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I think it's a pretty clean looking frame, comparing it to the pre-2011 demos which just looked freaking heavy. They're certainly not doing anything groundbreaking, it just looks like the front triangle of an sx trail with the typical back end of a stinky. Certainly not ugly by any means, it's an attractive design that we've seen from practically every manufacturer at some point in time. I feel though, the bike in that picture will loose much worth once they slap a big colorful kona logo on it.
 

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Elitest thrill junkie
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gurp said:
It's a four bar, there is no such thing as a faux bar. A four bar suspension has no requirements for a variable axle path. That was a myth that arose thanks to Specialized's FSR marketing - which worked incredibly effectively.
Yep. Kona is one of the primary reasons that Specialized made up the term "faux bar", but make no mistake, they made that up for marketing purposes. It was a brilliant move on their part and has worked for the most part.
 

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Elitest thrill junkie
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myarmisonfire said:
Maybe so but anyone who has ridden a Horst link 4 bar back to back with a faux bar can tell the difference. 4 bar, faux bar, tried and true, regurgitated or whatever I still would not buy a Kona.
I call BS on this statement, ESPECIALLY with a bike that is intended to have a single chainring. It's fairly easy to optimize the pivot point for a single-chainring bike, because it doesn't have to shift front gears, which gives a different chainline and suspension characteristics. The difference between a horst-link and single-pivot in this case (assuming both are linkage-controlled) is about nil. Braking is a wash because horst links are not "fully active" and may even cause the rear end to rise up (although they are usually "more active" than single pivots). On a single pivot like the Kona, the rear end will squat some when braking, but that can actually be beneficial for handling in corners. I'm not sure why you think a horst link would somehow be magically better, but that would not come into my decision to buy the Kona. My single-pivot highline pedals better than my horst-link bike on steep stuff, just due to how much the horst link "squats" during acceleration/steep hills. Horst link isn't bad, but for a downhill bike there isn't any real advantage. Horst link is a little better for the multiple-chainring bikes because in the granny gear you get less squat during the steep uphills and somewhat better pedaling performance (as opposed to middle ring) during those uphills.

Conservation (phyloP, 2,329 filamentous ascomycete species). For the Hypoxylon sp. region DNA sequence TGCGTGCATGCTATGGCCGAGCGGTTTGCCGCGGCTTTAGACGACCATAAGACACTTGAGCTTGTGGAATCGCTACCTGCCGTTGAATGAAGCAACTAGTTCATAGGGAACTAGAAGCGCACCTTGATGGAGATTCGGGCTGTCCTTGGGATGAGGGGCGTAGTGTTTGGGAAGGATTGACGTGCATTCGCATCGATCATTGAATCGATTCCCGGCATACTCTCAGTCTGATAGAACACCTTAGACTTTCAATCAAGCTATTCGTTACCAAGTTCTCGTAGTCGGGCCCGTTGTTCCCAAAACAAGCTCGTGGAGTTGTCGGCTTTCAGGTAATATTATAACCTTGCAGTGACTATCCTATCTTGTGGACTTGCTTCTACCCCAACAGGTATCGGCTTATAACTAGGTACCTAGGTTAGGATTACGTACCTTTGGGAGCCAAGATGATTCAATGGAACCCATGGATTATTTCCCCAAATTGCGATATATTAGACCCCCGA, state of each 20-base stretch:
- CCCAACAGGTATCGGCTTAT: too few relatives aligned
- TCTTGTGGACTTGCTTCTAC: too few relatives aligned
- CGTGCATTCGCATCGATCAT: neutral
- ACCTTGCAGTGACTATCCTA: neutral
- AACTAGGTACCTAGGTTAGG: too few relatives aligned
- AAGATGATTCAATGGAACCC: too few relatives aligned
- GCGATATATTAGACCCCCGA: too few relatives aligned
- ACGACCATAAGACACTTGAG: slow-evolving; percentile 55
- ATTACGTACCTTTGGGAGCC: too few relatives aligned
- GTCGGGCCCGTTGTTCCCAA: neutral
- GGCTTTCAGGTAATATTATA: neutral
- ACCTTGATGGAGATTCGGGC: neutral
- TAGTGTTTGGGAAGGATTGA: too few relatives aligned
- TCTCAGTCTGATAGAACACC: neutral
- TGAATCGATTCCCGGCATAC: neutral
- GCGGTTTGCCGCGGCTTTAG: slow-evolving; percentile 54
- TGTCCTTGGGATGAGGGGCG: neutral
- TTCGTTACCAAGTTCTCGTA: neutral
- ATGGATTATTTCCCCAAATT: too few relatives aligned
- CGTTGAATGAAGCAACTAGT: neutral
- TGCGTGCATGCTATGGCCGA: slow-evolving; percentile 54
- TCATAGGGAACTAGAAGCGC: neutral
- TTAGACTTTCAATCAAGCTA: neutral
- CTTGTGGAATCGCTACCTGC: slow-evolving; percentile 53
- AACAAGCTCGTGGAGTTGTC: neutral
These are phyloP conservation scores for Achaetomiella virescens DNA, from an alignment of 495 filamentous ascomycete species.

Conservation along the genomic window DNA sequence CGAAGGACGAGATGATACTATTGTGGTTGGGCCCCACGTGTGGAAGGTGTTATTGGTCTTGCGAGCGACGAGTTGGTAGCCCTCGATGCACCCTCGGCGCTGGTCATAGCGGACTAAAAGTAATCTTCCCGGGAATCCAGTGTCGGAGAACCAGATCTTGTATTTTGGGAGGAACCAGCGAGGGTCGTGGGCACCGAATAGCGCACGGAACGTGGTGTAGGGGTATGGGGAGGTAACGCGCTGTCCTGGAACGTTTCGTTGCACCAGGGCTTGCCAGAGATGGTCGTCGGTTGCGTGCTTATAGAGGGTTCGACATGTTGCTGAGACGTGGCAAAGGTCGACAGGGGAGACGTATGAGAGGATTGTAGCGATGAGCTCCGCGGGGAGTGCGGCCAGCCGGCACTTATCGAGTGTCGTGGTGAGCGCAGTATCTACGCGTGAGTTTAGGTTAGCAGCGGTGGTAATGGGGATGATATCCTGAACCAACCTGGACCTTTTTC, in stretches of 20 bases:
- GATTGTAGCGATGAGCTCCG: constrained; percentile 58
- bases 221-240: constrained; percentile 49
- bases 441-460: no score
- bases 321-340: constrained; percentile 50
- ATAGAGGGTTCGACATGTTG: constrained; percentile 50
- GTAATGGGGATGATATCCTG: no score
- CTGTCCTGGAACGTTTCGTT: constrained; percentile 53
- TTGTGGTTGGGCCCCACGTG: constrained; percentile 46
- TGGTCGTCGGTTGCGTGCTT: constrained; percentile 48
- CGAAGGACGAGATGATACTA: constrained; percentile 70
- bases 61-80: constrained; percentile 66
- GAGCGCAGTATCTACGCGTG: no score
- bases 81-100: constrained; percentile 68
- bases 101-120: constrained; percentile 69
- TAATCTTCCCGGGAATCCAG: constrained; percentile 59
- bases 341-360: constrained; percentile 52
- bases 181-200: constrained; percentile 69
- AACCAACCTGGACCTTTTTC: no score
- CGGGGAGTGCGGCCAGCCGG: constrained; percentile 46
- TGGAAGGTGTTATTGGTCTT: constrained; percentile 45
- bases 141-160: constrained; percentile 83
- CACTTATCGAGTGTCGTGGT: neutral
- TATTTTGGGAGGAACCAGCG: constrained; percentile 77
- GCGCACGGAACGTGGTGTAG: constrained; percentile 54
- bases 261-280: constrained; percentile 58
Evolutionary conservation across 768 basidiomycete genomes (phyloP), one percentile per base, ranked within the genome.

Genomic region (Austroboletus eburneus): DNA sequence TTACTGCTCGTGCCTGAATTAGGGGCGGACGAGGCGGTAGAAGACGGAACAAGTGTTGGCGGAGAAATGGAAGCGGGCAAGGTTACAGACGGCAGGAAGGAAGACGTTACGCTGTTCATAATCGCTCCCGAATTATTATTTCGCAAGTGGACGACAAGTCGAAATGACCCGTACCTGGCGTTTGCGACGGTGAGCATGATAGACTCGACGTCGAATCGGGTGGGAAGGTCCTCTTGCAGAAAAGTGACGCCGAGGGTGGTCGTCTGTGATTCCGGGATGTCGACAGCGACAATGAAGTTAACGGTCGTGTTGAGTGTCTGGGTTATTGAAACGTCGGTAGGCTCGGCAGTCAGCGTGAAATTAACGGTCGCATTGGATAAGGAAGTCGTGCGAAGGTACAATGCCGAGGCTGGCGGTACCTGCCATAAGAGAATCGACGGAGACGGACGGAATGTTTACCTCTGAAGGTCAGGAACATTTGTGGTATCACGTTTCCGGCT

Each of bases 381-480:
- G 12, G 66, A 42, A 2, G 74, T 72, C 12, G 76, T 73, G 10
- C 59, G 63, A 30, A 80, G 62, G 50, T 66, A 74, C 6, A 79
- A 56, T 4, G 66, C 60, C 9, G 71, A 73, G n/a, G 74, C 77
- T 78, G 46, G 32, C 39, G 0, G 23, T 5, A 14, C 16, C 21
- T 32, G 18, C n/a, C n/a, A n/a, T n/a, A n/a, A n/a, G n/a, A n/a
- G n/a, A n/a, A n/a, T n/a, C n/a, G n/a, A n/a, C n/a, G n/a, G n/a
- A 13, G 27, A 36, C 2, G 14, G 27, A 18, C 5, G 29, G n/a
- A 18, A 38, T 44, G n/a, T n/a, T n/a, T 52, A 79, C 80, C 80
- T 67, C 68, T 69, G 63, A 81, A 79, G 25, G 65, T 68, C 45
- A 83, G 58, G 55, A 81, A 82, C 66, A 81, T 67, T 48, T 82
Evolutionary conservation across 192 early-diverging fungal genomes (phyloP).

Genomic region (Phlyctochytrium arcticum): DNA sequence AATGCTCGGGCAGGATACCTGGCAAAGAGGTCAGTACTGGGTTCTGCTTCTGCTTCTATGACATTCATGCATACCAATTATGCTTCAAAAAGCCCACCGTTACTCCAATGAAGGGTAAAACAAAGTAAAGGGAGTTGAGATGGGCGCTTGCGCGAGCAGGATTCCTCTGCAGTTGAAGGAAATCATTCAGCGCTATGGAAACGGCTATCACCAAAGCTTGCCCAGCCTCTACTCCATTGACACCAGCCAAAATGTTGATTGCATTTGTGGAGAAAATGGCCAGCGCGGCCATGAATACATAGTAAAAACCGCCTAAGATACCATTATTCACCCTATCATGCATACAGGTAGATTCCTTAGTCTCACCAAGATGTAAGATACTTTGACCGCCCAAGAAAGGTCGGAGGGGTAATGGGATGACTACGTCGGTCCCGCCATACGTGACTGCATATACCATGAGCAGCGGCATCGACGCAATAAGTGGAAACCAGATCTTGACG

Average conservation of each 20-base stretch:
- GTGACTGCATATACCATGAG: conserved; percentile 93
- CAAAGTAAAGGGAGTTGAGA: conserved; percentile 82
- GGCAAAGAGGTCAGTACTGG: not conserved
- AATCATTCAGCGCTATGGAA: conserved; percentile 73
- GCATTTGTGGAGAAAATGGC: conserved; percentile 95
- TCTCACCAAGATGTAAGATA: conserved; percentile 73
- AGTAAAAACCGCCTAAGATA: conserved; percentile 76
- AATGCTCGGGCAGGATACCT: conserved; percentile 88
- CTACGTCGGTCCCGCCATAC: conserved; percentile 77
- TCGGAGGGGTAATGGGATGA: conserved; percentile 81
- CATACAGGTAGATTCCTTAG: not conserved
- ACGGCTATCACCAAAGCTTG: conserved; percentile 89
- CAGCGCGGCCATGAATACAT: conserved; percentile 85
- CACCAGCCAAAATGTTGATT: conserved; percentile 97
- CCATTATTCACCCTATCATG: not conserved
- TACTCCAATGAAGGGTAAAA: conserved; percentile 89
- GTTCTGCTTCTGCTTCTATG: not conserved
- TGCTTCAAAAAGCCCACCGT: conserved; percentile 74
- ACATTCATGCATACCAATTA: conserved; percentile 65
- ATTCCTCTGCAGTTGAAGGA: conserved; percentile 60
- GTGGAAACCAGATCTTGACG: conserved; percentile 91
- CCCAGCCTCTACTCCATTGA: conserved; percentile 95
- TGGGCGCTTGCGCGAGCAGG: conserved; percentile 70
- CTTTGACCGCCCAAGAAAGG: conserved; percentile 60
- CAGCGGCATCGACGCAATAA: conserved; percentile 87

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Capricious youth...
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Looks great, but it is an exact culmination of all things 7point and all things new Giant Faith.

Except with a super short seattube, which I hate.
 

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this bike looks like it has a super long wheel base
 

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Prettym1k3 said:
Looks great, but it is an exact culmination of all things 7point and all things new Giant Faith.

Except with a super short seattube, which I hate.
I doesn't have a dw/maestro linkage thingy. Still just a single pivot at this point if you look closely. But that could change
 

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meow meow
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his dudeness said:
I doesn't have a dw/maestro linkage thingy. Still just a single pivot at this point if you look closely. But that could change
i think he meant in terms of frame design, not suspension design.
 

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I'd like to see a little more refinement near the main pivot and a different lower shock mount, but I'd ride one.
Looks sweet in raw, hoping the production version will be available in that finish (but probably not knowing kona).
 

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Stills needs ABP or DW's Split Pivot rear pivot

Whatever you want to call it, it functions as a single pivot bike...and the Sessions 88 would too if it didn't have the rear pivot pivoting around the axle. A key with all NON-VPP/DW/Maestro is to eliminate brake jack. Kona used to do it with the DOPE, but unless it buy's a license for a axle pivot (like ABP, thought Trek won't license it) so DW's Split Pivot is the answer....it will have braking inputs placed on the rear suspension.